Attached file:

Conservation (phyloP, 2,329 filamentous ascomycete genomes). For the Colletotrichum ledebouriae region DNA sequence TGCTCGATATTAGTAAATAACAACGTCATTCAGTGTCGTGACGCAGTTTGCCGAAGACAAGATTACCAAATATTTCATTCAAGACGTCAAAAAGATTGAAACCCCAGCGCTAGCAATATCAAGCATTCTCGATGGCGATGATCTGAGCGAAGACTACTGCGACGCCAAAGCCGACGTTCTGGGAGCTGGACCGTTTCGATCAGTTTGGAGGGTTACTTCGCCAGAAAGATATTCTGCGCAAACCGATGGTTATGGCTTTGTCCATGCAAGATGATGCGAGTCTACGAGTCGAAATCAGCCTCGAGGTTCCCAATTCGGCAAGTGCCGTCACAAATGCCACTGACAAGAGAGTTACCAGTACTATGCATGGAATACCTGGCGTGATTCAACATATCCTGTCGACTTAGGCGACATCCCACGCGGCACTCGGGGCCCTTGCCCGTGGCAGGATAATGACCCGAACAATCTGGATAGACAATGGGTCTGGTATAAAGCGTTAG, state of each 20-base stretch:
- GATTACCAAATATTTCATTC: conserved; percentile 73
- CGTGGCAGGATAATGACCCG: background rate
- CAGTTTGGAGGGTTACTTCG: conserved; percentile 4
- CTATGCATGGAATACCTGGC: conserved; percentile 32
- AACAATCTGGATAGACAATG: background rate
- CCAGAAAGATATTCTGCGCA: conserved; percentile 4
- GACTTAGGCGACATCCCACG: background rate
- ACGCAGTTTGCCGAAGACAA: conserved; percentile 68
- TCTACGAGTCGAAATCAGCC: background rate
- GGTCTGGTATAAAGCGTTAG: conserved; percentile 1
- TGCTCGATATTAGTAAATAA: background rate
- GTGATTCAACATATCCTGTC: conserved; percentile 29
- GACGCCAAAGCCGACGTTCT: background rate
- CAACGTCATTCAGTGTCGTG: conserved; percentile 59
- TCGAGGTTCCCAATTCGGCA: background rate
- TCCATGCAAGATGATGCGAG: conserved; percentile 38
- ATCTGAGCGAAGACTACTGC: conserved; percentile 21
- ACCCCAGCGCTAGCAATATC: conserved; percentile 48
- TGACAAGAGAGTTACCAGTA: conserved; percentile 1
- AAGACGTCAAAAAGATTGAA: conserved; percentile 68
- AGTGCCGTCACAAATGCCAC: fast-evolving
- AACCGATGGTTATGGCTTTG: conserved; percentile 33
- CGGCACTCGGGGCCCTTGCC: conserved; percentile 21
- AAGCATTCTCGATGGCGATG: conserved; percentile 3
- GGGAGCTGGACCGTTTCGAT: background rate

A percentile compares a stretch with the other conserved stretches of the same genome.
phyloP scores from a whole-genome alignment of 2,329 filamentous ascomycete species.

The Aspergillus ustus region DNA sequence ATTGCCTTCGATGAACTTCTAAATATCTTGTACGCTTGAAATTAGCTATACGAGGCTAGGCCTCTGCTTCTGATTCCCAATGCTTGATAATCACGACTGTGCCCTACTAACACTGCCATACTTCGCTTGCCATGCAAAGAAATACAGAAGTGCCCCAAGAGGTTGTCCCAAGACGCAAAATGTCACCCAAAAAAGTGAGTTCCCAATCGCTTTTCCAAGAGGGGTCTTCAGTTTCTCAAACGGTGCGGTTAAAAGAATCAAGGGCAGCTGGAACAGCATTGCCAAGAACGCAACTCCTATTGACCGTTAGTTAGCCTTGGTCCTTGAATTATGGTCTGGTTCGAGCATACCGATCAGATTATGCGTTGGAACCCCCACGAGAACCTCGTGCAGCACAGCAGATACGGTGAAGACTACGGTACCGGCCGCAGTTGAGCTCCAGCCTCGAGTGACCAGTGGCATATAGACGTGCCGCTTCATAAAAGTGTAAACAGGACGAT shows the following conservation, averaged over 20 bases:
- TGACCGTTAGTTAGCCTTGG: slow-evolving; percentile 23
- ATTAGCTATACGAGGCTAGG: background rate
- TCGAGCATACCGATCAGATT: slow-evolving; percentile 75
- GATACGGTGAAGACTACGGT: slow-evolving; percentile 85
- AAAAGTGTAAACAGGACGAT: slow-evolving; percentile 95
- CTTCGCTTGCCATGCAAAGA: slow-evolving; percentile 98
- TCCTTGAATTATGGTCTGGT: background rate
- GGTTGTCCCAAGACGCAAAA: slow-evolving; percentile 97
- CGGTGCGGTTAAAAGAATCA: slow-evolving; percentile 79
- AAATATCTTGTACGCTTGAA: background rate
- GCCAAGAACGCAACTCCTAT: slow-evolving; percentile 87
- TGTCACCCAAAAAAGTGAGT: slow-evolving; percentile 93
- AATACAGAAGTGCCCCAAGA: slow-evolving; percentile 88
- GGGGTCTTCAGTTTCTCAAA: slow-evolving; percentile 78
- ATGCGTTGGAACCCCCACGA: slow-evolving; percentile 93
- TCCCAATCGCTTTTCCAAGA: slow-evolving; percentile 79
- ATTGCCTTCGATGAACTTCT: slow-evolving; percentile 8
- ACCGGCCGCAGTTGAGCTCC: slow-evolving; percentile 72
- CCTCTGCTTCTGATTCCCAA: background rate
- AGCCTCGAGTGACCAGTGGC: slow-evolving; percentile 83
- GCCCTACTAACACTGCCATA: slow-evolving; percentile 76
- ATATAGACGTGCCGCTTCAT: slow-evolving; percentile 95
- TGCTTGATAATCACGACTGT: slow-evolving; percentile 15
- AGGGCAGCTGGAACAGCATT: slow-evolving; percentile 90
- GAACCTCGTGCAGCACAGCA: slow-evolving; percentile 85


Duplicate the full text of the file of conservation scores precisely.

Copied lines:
Conservation (phyloP, 2,329 filamentous ascomycete genomes). For the Colletotrichum ledebouriae region DNA sequence TGCTCGATATTAGTAAATAACAACGTCATTCAGTGTCGTGACGCAGTTTGCCGAAGACAAGATTACCAAATATTTCATTCAAGACGTCAAAAAGATTGAAACCCCAGCGCTAGCAATATCAAGCATTCTCGATGGCGATGATCTGAGCGAAGACTACTGCGACGCCAAAGCCGACGTTCTGGGAGCTGGACCGTTTCGATCAGTTTGGAGGGTTACTTCGCCAGAAAGATATTCTGCGCAAACCGATGGTTATGGCTTTGTCCATGCAAGATGATGCGAGTCTACGAGTCGAAATCAGCCTCGAGGTTCCCAATTCGGCAAGTGCCGTCACAAATGCCACTGACAAGAGAGTTACCAGTACTATGCATGGAATACCTGGCGTGATTCAACATATCCTGTCGACTTAGGCGACATCCCACGCGGCACTCGGGGCCCTTGCCCGTGGCAGGATAATGACCCGAACAATCTGGATAGACAATGGGTCTGGTATAAAGCGTTAG, state of each 20-base stretch:
- GATTACCAAATATTTCATTC: conserved; percentile 73
- CGTGGCAGGATAATGACCCG: background rate
- CAGTTTGGAGGGTTACTTCG: conserved; percentile 4
- CTATGCATGGAATACCTGGC: conserved; percentile 32
- AACAATCTGGATAGACAATG: background rate
- CCAGAAAGATATTCTGCGCA: conserved; percentile 4
- GACTTAGGCGACATCCCACG: background rate
- ACGCAGTTTGCCGAAGACAA: conserved; percentile 68
- TCTACGAGTCGAAATCAGCC: background rate
- GGTCTGGTATAAAGCGTTAG: conserved; percentile 1
- TGCTCGATATTAGTAAATAA: background rate
- GTGATTCAACATATCCTGTC: conserved; percentile 29
- GACGCCAAAGCCGACGTTCT: background rate
- CAACGTCATTCAGTGTCGTG: conserved; percentile 59
- TCGAGGTTCCCAATTCGGCA: background rate
- TCCATGCAAGATGATGCGAG: conserved; percentile 38
- ATCTGAGCGAAGACTACTGC: conserved; percentile 21
- ACCCCAGCGCTAGCAATATC: conserved; percentile 48
- TGACAAGAGAGTTACCAGTA: conserved; percentile 1
- AAGACGTCAAAAAGATTGAA: conserved; percentile 68
- AGTGCCGTCACAAATGCCAC: fast-evolving
- AACCGATGGTTATGGCTTTG: conserved; percentile 33
- CGGCACTCGGGGCCCTTGCC: conserved; percentile 21
- AAGCATTCTCGATGGCGATG: conserved; percentile 3
- GGGAGCTGGACCGTTTCGAT: background rate

A percentile compares a stretch with the other conserved stretches of the same genome.
phyloP scores from a whole-genome alignment of 2,329 filamentous ascomycete species.

The Aspergillus ustus region DNA sequence ATTGCCTTCGATGAACTTCTAAATATCTTGTACGCTTGAAATTAGCTATACGAGGCTAGGCCTCTGCTTCTGATTCCCAATGCTTGATAATCACGACTGTGCCCTACTAACACTGCCATACTTCGCTTGCCATGCAAAGAAATACAGAAGTGCCCCAAGAGGTTGTCCCAAGACGCAAAATGTCACCCAAAAAAGTGAGTTCCCAATCGCTTTTCCAAGAGGGGTCTTCAGTTTCTCAAACGGTGCGGTTAAAAGAATCAAGGGCAGCTGGAACAGCATTGCCAAGAACGCAACTCCTATTGACCGTTAGTTAGCCTTGGTCCTTGAATTATGGTCTGGTTCGAGCATACCGATCAGATTATGCGTTGGAACCCCCACGAGAACCTCGTGCAGCACAGCAGATACGGTGAAGACTACGGTACCGGCCGCAGTTGAGCTCCAGCCTCGAGTGACCAGTGGCATATAGACGTGCCGCTTCATAAAAGTGTAAACAGGACGAT shows the following conservation, averaged over 20 bases:
- TGACCGTTAGTTAGCCTTGG: slow-evolving; percentile 23
- ATTAGCTATACGAGGCTAGG: background rate
- TCGAGCATACCGATCAGATT: slow-evolving; percentile 75
- GATACGGTGAAGACTACGGT: slow-evolving; percentile 85
- AAAAGTGTAAACAGGACGAT: slow-evolving; percentile 95
- CTTCGCTTGCCATGCAAAGA: slow-evolving; percentile 98
- TCCTTGAATTATGGTCTGGT: background rate
- GGTTGTCCCAAGACGCAAAA: slow-evolving; percentile 97
- CGGTGCGGTTAAAAGAATCA: slow-evolving; percentile 79
- AAATATCTTGTACGCTTGAA: background rate
- GCCAAGAACGCAACTCCTAT: slow-evolving; percentile 87
- TGTCACCCAAAAAAGTGAGT: slow-evolving; percentile 93
- AATACAGAAGTGCCCCAAGA: slow-evolving; percentile 88
- GGGGTCTTCAGTTTCTCAAA: slow-evolving; percentile 78
- ATGCGTTGGAACCCCCACGA: slow-evolving; percentile 93
- TCCCAATCGCTTTTCCAAGA: slow-evolving; percentile 79
- ATTGCCTTCGATGAACTTCT: slow-evolving; percentile 8
- ACCGGCCGCAGTTGAGCTCC: slow-evolving; percentile 72
- CCTCTGCTTCTGATTCCCAA: background rate
- AGCCTCGAGTGACCAGTGGC: slow-evolving; percentile 83
- GCCCTACTAACACTGCCATA: slow-evolving; percentile 76
- ATATAGACGTGCCGCTTCAT: slow-evolving; percentile 95
- TGCTTGATAATCACGACTGT: slow-evolving; percentile 15
- AGGGCAGCTGGAACAGCATT: slow-evolving; percentile 90
- GAACCTCGTGCAGCACAGCA: slow-evolving; percentile 85